5 Must Have Culture Experiences in Quebec City

Quebec City, Quebec is the oldest city in North America. There were an estimated one million immigrants from Europe during the years 1815–1860. Many of the first immigrants were Irish. In 1861 40% of the residents spoke English. Quebec is now a bilingual city. Businesses require their employees to speak both French and English. That was a relief. My command of French only includes the words for, thank you, please, and good morning.

St John’s Gate divides the city into two parts. Old Quebec is where the tourists stay at the hotels, visit the museums, and eat. The steps are steep, the sky is gray, and there is a chill in the air. I am in Quebec City for the second time. The first time was with my husband, this time is to attend a conference WITS, Women in Travel Summit. A meeting of 500 women who write travel blogs, travel articles, books, and travel all over the world. This is serious business. Being a Digital Nomad is a career. Ninety percent of the women are 20–35 years old. This is their career. This is my hobby.

I arrived three days early to explore the city. I walked up and down the streets. Crossed under the bridge and found people going to work, pushing baby buggies, and grocery shopping. A completely different world than in Old Quebec.

Marie Rollet Hotel

I open the big red wooden door and am greeted immediately with a steep flight of stairs. It’s a good thing I travel lightly. I lug my carry on up the first flight of stairs and then another flight of stairs. The room is small, and the bathroom is tiny. There is a round glass table with one comfy chair, the TV takes over 1/2 of the wall. My view is of airconditioners outside. No problem. I don’t plan on spending much time inside. All I need is a clean bathroom, shower and comfortable bed. The hotel is an old victorian style house. Marie Rollet and her husband were the first settlers who arrived in Quebec in 1649. They came from Paris. Her husband served in the positions of apothecary and farmer. They were greeted with starvation, sickness, and threats of Indian attacks. Many of the Natives were baptized and she became their godmother.

In 1632 Quebec was returned to the French after three years of English occupation. Marie stayed in Quebec after her husband passed away. They were the only French family that stayed during the occupation of the English. The first marriage solemnized in Canada was her daughter’s.

La Maison Smith

The house of Maison Smith was inhabited by French pioneers on the island of Orleans in 1796. The island of Orleans is about thirty minutes from Quebec City. It is known as the garden of Quebec City. It grows all of the fruits and vegetables and raises the chicken, and lamb used in the homes and restaurants of Quebec City. There is no place to farm or grow vegetables in the crowded city. Before the French pioneers showed up, the First Nations owned the land where Quebec City stands for thousands of years. In 1608 it became the property of the New France Colonies. The house of Maison Smith was destroyed by a fire in 1865 and later rebuilt with stones. The coffee shop also operates in Old Quebec. I grabbed a cup of coffee and homemade oatmeal chocolate chip muffin two mornings in a row.

Restaurant Aux Anciens Canadiens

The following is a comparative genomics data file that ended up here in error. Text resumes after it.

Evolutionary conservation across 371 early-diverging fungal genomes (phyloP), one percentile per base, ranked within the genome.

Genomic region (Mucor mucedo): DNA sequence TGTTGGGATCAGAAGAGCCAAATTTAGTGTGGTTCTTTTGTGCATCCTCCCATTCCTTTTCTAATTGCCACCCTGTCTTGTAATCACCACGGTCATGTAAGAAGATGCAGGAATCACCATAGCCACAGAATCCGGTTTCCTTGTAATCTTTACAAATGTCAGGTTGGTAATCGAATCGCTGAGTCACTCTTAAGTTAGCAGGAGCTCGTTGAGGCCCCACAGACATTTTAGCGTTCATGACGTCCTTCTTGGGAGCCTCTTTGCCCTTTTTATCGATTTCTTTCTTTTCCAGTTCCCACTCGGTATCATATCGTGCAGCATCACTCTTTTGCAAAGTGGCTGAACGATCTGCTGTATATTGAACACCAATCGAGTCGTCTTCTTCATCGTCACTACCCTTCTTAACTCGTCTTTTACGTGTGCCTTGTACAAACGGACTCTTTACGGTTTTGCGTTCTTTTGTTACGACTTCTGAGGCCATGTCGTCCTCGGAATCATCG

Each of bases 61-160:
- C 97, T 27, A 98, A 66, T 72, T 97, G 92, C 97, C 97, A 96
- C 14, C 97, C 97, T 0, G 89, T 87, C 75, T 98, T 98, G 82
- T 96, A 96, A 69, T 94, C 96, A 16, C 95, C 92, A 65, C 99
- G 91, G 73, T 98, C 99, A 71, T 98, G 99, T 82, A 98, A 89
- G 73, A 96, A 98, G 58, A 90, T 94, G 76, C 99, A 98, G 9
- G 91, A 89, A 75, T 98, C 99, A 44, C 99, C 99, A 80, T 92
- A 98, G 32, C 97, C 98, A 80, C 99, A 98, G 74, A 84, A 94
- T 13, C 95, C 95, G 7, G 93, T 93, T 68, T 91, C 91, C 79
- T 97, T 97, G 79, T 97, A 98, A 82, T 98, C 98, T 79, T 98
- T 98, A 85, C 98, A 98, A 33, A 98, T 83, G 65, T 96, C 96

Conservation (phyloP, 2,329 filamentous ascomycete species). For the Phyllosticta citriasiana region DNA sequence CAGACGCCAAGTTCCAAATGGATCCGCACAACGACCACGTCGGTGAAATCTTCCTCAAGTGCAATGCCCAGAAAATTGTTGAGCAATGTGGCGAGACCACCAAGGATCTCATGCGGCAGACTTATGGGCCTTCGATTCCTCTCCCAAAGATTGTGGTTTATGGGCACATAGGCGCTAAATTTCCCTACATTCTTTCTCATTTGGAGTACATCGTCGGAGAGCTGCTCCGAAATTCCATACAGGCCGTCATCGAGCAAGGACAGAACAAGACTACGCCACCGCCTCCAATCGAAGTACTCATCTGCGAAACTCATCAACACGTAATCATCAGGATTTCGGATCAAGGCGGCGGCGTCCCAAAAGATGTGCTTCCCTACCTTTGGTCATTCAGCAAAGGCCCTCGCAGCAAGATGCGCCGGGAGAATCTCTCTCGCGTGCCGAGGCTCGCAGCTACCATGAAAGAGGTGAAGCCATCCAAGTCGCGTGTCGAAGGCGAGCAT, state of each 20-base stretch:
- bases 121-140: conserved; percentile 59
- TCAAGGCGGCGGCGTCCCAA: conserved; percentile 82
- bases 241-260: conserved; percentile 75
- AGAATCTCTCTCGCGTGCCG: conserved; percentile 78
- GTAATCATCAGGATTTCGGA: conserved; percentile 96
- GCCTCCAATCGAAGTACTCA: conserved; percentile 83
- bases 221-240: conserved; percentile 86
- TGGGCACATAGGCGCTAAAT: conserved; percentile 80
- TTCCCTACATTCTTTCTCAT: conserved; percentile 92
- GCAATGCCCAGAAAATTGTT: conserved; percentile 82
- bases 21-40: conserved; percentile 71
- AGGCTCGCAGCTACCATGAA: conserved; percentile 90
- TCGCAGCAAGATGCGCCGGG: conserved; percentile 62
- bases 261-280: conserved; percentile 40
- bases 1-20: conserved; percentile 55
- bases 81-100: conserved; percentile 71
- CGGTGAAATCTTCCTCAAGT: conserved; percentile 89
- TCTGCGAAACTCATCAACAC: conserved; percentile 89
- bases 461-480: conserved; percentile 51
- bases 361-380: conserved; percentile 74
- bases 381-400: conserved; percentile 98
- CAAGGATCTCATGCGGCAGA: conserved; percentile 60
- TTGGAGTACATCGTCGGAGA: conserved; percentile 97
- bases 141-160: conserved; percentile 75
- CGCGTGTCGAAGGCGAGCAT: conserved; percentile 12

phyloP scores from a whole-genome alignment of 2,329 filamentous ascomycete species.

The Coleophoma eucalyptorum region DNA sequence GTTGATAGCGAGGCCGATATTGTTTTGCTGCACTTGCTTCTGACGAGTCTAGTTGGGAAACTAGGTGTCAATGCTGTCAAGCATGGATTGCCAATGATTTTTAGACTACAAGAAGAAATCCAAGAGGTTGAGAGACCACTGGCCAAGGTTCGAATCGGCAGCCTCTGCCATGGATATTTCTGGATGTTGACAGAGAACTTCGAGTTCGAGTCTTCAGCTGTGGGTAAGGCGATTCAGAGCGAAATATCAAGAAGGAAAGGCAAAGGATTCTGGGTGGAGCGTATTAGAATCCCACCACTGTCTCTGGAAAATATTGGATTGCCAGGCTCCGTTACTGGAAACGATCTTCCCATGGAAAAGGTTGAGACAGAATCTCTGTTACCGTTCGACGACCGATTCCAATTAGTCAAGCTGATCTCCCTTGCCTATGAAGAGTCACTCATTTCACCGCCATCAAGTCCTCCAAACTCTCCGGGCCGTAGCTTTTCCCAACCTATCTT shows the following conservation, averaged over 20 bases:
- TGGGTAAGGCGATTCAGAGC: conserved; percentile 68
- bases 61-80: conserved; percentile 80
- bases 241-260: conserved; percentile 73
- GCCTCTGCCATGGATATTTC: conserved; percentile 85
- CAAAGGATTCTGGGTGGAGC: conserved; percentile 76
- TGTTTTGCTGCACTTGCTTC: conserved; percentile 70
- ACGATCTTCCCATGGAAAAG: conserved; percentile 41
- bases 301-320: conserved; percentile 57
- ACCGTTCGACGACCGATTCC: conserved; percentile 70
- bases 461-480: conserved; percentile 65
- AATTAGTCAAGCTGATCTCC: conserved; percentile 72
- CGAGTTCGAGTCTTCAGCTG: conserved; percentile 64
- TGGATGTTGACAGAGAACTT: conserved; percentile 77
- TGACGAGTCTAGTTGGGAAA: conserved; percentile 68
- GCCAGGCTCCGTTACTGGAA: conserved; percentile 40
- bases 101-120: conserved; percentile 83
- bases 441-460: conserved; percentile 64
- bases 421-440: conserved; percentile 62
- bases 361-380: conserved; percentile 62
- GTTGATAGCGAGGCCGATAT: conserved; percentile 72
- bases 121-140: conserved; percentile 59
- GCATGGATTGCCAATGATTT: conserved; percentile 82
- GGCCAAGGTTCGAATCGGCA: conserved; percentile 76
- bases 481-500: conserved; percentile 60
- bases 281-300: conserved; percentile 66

Meat pies made with wild meat and fresh bison, meatball ragout, salt pork, baked beans, grillades, and beef stew. All naturally cooked. The restaurant built in1675–76 and originally owned by the nuns of the Ursuline Convent. They weren’t able to financially support it so they granted it to Francois Jacquet. It is one of the oldest and largest buildings in upper town and the province of Quebec. The restaurant has an upstairs and downstairs. It is not a big restuarant. It has a very friendly and comfortable feeling. I had dinner in this restaurant and it was very tasty. The only regret is that I should have stayed longer. I met two friends and they were both in a hurry to go to the airport or another event. I ate in less than forty minutes. Please take your time when you eat here.

J.A. Moisan Epicier (Grocery Store)

Cake in a mug, fifty different kinds of tea and coffee, cookies, candy, and chocolate. Everything you need to start your day off. J.A. Moisan was a French businessman who knew he wanted to succeed at a time when most businesses were reserved for those who spoke English. He established the store in 1871 and sold gourmet foods. He raised his children in an apartment above the store and became the owner in 1885. Quebec city experienced multiple fires in 1876 and 1881. Many of the original buildings were destroyed. His store was saved both times. He was able to attract clients from all social classes and offered rare products that were not available in other stores. The store welcomes you with a very warm atmosphere. It gives you a sense of how life was so long ago. J.A. Moisan was just another Frenchman navigating his way among the English so prominent in the city.

Fresco Wall Art in Quebec City

Boys playing hockey in the street, a mother pushing her baby,two nuns standing on the corner chatting, lovers embracing above the gate, and some very important looking men standing on the street. These murals are a must see. The murals were completed between 1999 and 2008). They have become part of telling the history of Quebec City and the people who lived there. There are a total of eleven. I was only able to find three which are located in old Quebec. Commission de la Capitale Nationale, an organization responsible for developing and promoting the capital commissioned six murals for the city’s 400th-anniversary celebrations by the. Old dilapidated walls now have a new face. A historical face.

Life happens when you take chances.

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